Costs News

15 December 2021
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News in brief - 17.12.2021

New issue of Costs Lawyer now available

What better way to escape family arguments over Christmas than to spend time with the new issue of Costs Lawyer magazine? The issue contains comprehensive coverage of last month’s ACL conference, as well as features on cyber-insurance, properly certifying bills of costs, the costs of assessment, CFA Lites and terminating CFAs.

You can read and download the issue here.

 

Ministry of Justice eyes October 2022 for fixed costs extension

The Ministry of Justice wants the extension of fixed recoverable costs (FRCs) across the fast-track and in most money cases worth up to £100,000 to take effect from October 2022, according to minutes from the November meeting of the Civil Procedure Rule Committee.

The minutes recorded that “the overall intention is to define the scope and parameters of FRC (and the associated changes), while outlining the new procedures that will ensure cases are appropriately allocated and managed within the new FRC architecture.

“The extension of FRC will enhance access to justice by making recoverable costs more certain and proportionate, while enabling parties in civil proceedings to plan their litigation more effectively.”

Given the complexity of costs-related reforms and how part 45 has expanded over the years, “the policy view is to commence a complete re-draft of [it] to simplify and streamline the rules”.

The minutes said the MoJ was still considering certain policy issues, including whether further changes need to be made in respect of recoverable disbursements and qualified one-way costs shifting, “in order to ensure the integrity of the extended FRC regime”.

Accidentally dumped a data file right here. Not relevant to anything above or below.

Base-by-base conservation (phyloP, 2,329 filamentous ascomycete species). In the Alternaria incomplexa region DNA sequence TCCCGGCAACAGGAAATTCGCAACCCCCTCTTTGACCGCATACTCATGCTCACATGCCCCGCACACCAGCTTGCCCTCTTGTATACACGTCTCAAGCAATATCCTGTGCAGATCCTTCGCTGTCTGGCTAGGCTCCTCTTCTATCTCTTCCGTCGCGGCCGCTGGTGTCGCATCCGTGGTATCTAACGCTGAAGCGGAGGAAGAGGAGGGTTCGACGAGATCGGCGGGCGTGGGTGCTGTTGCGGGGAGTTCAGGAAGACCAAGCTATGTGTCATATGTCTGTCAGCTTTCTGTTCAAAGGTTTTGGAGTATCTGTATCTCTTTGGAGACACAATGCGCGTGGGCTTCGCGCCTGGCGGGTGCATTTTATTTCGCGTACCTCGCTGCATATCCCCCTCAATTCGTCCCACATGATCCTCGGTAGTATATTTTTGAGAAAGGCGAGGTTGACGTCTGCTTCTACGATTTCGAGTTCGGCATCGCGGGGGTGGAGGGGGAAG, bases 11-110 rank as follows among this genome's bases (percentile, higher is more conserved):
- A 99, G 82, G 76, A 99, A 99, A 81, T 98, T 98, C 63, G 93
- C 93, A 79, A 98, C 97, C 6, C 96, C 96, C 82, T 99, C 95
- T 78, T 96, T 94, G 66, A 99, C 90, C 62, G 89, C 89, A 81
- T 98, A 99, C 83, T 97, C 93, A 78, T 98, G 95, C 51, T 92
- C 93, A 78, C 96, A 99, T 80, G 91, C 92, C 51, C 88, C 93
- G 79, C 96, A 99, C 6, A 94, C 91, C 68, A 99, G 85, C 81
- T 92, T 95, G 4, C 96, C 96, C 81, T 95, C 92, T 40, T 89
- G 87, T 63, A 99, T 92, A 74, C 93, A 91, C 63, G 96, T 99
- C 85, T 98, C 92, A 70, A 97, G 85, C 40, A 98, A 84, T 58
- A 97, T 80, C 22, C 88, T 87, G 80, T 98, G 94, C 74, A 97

The minutes also said that the costs sub-committee will not consider the implications of the Supreme Court’s ruling in Ho v Adelekun [2021] UKSC 43 until “further consideration had been given to the wider work on FRC and costs generally”.

They said: “The judgment raises important issues as to whether there is jurisdiction in a qualified one-way costs shifting case to allow costs ordered in favour of a defendant to be set-off against costs ordered in favour of a successful claimant.”

 

SDT can order costs on the indemnity basis

The Solicitors Regulation Authority (SRA) has accepted that the Solicitors Disciplinary Tribunal (SDT) can order costs on the indemnity basis, shortly before the High Court was set to rule on the question.

The regulator has now paid a record £228,000 in costs to Jamil Ahmud, a partner at London law firm Bloomsbury Law, whose prosecution the SDT earlier this year found was “improperly brought and pursued”.

The general starting point is that the SRA is not liable for costs even if a prosecution fails, as it is exercising its functions in the public interest. This can be departed from for good reason, which the SDT said was the case here given the “series of grave errors” it made.

It ordered a detailed assessment of Mr Ahmud’s claim for £192,000 in costs (including VAT) but rejected his request that they be assessed on the indemnity basis, having accepted the SRA’s argument that it did not have no jurisdiction to order this; even if it did, the SDT said the costs judge should make the decision.

Mr Ahmud appealed this point and, in the consent order that settled the appeal three days before the hearing was listed in October, the SRA explicitly conceded that the SDT has the power to award indemnity costs and to direct that any assessment should proceed on that basis.

The amount paid by the SRA also includes £21,000 of Mr Ahmud’s costs in bringing the appeal.

 

Happy New Year

This is the final eBulletin of the year. We wish all members happy holidays, a very merry Christmas and a busy, prosperous and Covid-free New Year.

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